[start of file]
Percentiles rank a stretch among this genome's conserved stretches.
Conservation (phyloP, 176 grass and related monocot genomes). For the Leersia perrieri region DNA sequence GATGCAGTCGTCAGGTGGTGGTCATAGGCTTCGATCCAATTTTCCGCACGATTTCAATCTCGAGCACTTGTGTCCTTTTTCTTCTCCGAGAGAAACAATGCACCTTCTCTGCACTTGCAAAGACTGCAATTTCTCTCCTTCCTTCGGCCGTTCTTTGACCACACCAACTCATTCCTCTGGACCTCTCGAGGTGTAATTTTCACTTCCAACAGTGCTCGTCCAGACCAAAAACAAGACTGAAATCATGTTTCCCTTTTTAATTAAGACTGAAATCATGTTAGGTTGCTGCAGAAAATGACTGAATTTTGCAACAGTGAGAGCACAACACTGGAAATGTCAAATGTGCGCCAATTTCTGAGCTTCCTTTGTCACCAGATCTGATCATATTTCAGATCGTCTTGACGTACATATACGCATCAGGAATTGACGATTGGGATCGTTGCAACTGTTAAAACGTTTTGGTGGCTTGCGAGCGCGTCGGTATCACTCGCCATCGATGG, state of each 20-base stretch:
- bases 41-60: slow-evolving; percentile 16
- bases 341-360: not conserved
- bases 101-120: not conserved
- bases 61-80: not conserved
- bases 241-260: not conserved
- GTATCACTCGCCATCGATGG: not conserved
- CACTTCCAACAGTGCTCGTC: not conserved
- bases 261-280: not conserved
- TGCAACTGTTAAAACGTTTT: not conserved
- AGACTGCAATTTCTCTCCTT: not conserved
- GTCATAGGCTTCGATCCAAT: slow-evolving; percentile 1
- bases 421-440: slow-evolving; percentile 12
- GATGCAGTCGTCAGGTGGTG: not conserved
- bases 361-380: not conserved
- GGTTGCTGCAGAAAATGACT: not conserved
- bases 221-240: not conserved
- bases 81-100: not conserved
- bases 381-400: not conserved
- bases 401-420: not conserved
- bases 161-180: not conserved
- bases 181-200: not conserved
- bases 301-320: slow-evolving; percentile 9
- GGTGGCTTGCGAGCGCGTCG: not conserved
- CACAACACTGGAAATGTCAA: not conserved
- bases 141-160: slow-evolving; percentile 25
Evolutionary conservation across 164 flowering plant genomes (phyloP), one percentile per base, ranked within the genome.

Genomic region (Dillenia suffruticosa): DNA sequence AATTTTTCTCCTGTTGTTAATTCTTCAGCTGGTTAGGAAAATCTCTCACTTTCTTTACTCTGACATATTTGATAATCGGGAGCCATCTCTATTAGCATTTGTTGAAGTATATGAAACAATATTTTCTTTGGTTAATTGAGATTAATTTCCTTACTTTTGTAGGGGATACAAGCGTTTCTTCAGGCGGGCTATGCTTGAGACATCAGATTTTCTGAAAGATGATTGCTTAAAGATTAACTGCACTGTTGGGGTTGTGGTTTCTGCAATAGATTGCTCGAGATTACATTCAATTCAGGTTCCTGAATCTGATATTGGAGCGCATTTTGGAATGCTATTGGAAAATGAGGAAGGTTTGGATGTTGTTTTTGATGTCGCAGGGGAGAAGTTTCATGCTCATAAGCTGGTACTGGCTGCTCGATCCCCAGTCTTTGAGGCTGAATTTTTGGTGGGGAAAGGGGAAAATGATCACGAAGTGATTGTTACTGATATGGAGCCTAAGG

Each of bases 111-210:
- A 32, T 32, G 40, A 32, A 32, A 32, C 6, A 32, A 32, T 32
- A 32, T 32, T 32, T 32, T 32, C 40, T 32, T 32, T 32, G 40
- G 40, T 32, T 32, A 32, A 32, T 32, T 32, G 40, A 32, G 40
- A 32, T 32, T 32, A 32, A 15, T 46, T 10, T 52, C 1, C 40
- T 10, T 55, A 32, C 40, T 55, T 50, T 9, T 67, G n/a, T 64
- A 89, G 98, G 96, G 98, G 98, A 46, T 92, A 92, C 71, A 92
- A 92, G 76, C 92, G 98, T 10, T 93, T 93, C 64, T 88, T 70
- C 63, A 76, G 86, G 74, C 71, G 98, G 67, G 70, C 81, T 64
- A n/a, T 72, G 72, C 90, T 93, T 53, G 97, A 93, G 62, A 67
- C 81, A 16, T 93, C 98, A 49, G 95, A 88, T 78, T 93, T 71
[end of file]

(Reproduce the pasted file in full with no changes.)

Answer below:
Percentiles rank a stretch among this genome's conserved stretches.
Conservation (phyloP, 176 grass and related monocot genomes). For the Leersia perrieri region DNA sequence GATGCAGTCGTCAGGTGGTGGTCATAGGCTTCGATCCAATTTTCCGCACGATTTCAATCTCGAGCACTTGTGTCCTTTTTCTTCTCCGAGAGAAACAATGCACCTTCTCTGCACTTGCAAAGACTGCAATTTCTCTCCTTCCTTCGGCCGTTCTTTGACCACACCAACTCATTCCTCTGGACCTCTCGAGGTGTAATTTTCACTTCCAACAGTGCTCGTCCAGACCAAAAACAAGACTGAAATCATGTTTCCCTTTTTAATTAAGACTGAAATCATGTTAGGTTGCTGCAGAAAATGACTGAATTTTGCAACAGTGAGAGCACAACACTGGAAATGTCAAATGTGCGCCAATTTCTGAGCTTCCTTTGTCACCAGATCTGATCATATTTCAGATCGTCTTGACGTACATATACGCATCAGGAATTGACGATTGGGATCGTTGCAACTGTTAAAACGTTTTGGTGGCTTGCGAGCGCGTCGGTATCACTCGCCATCGATGG, state of each 20-base stretch:
- bases 41-60: slow-evolving; percentile 16
- bases 341-360: not conserved
- bases 101-120: not conserved
- bases 61-80: not conserved
- bases 241-260: not conserved
- GTATCACTCGCCATCGATGG: not conserved
- CACTTCCAACAGTGCTCGTC: not conserved
- bases 261-280: not conserved
- TGCAACTGTTAAAACGTTTT: not conserved
- AGACTGCAATTTCTCTCCTT: not conserved
- GTCATAGGCTTCGATCCAAT: slow-evolving; percentile 1
- bases 421-440: slow-evolving; percentile 12
- GATGCAGTCGTCAGGTGGTG: not conserved
- bases 361-380: not conserved
- GGTTGCTGCAGAAAATGACT: not conserved
- bases 221-240: not conserved
- bases 81-100: not conserved
- bases 381-400: not conserved
- bases 401-420: not conserved
- bases 161-180: not conserved
- bases 181-200: not conserved
- bases 301-320: slow-evolving; percentile 9
- GGTGGCTTGCGAGCGCGTCG: not conserved
- CACAACACTGGAAATGTCAA: not conserved
- bases 141-160: slow-evolving; percentile 25
Evolutionary conservation across 164 flowering plant genomes (phyloP), one percentile per base, ranked within the genome.

Genomic region (Dillenia suffruticosa): DNA sequence AATTTTTCTCCTGTTGTTAATTCTTCAGCTGGTTAGGAAAATCTCTCACTTTCTTTACTCTGACATATTTGATAATCGGGAGCCATCTCTATTAGCATTTGTTGAAGTATATGAAACAATATTTTCTTTGGTTAATTGAGATTAATTTCCTTACTTTTGTAGGGGATACAAGCGTTTCTTCAGGCGGGCTATGCTTGAGACATCAGATTTTCTGAAAGATGATTGCTTAAAGATTAACTGCACTGTTGGGGTTGTGGTTTCTGCAATAGATTGCTCGAGATTACATTCAATTCAGGTTCCTGAATCTGATATTGGAGCGCATTTTGGAATGCTATTGGAAAATGAGGAAGGTTTGGATGTTGTTTTTGATGTCGCAGGGGAGAAGTTTCATGCTCATAAGCTGGTACTGGCTGCTCGATCCCCAGTCTTTGAGGCTGAATTTTTGGTGGGGAAAGGGGAAAATGATCACGAAGTGATTGTTACTGATATGGAGCCTAAGG

Each of bases 111-210:
- A 32, T 32, G 40, A 32, A 32, A 32, C 6, A 32, A 32, T 32
- A 32, T 32, T 32, T 32, T 32, C 40, T 32, T 32, T 32, G 40
- G 40, T 32, T 32, A 32, A 32, T 32, T 32, G 40, A 32, G 40
- A 32, T 32, T 32, A 32, A 15, T 46, T 10, T 52, C 1, C 40
- T 10, T 55, A 32, C 40, T 55, T 50, T 9, T 67, G n/a, T 64
- A 89, G 98, G 96, G 98, G 98, A 46, T 92, A 92, C 71, A 92
- A 92, G 76, C 92, G 98, T 10, T 93, T 93, C 64, T 88, T 70
- C 63, A 76, G 86, G 74, C 71, G 98, G 67, G 70, C 81, T 64
- A n/a, T 72, G 72, C 90, T 93, T 53, G 97, A 93, G 62, A 67
- C 81, A 16, T 93, C 98, A 49, G 95, A 88, T 78, T 93, T 71